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What are the symptoms of malignant melanoma?

Published: 22nd January 2024
Healthcare professional examining patient's mole with a dermatoscope.

Malignant melanoma is a form of skin cancer – what symptoms should primary care professionals be looking out for?

Melanoma is the fifth most common cancer in the UK, accounting for 4% of all new cancer cases and more cancer deaths than all other skin cancers combined, says NICE. On average, there are approximately 16,700 cases diagnosed each year (2016-2018). 

What is melanoma?

Melanoma is a type of skin cancer that can appear anywhere on the body. The main cause is ultraviolet light, which arises from the sun or the use of tanning machines.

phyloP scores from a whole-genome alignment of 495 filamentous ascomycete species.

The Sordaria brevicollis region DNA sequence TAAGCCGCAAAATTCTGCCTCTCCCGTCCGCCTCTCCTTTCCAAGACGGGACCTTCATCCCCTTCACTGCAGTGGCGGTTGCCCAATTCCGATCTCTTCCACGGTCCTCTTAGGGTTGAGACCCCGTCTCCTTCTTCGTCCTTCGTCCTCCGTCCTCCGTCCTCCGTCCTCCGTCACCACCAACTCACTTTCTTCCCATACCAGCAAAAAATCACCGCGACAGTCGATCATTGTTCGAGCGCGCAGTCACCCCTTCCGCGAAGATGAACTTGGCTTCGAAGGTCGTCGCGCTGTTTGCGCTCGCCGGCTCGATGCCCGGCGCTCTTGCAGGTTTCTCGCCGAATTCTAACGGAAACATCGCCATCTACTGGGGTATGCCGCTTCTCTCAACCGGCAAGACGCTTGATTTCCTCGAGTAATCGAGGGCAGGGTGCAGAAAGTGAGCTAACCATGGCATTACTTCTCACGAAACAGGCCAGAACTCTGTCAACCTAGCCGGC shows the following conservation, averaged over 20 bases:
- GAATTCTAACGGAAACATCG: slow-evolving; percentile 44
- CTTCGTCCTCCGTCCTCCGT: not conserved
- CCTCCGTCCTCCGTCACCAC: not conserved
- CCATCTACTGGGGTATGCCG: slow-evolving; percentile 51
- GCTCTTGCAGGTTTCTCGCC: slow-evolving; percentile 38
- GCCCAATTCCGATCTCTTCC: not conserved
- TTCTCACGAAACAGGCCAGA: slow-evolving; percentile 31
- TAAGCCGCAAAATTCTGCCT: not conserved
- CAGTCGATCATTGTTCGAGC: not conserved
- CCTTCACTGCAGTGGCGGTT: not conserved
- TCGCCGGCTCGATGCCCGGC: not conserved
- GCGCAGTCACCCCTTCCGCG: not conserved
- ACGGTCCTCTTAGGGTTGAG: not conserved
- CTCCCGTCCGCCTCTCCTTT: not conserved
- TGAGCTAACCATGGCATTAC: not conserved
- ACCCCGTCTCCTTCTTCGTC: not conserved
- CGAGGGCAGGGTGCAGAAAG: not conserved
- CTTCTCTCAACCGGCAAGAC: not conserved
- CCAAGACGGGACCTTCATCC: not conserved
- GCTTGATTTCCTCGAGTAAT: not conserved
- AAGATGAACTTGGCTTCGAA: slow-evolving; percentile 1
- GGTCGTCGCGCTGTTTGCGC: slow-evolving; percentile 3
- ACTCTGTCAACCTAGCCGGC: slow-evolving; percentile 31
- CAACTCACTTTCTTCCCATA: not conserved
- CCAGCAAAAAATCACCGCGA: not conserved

The common symptoms can include change in colour of a skin lesion, irregular border of a mole, black or brown spots within the skin lesion, or even bleeding. 

ABCDE model

The ABCDE model can be used to distinguish normal moles from early features of melanoma. 

Asymmetry: Two halves of a melanoma differ in their shape 

Border: Uneven or notched edges.

Colour: A mix of two or more colours 

Diameter: Larger than 6mm in diameter

Evolving: Changes in size, shape, colour over time.

Dr Rachel Abbott, Consultant Dermatologist, discusses melanomas within GatewayC’s Skin Cancer course. In a pre-filmed interview on the topic, she said:

‘Melanomas arise from the pigment cells in the skin and often [there]

will be a history of a changing mole’.

‘There can be some changes within moles as we get older that are normal, so you get maturing moles, they can become more raised and lose their colour but if you are unsure at all it is always best to get them checked out’. 



Learn more in GatewayC’s Skin Cancer – Early Diagnosis course.

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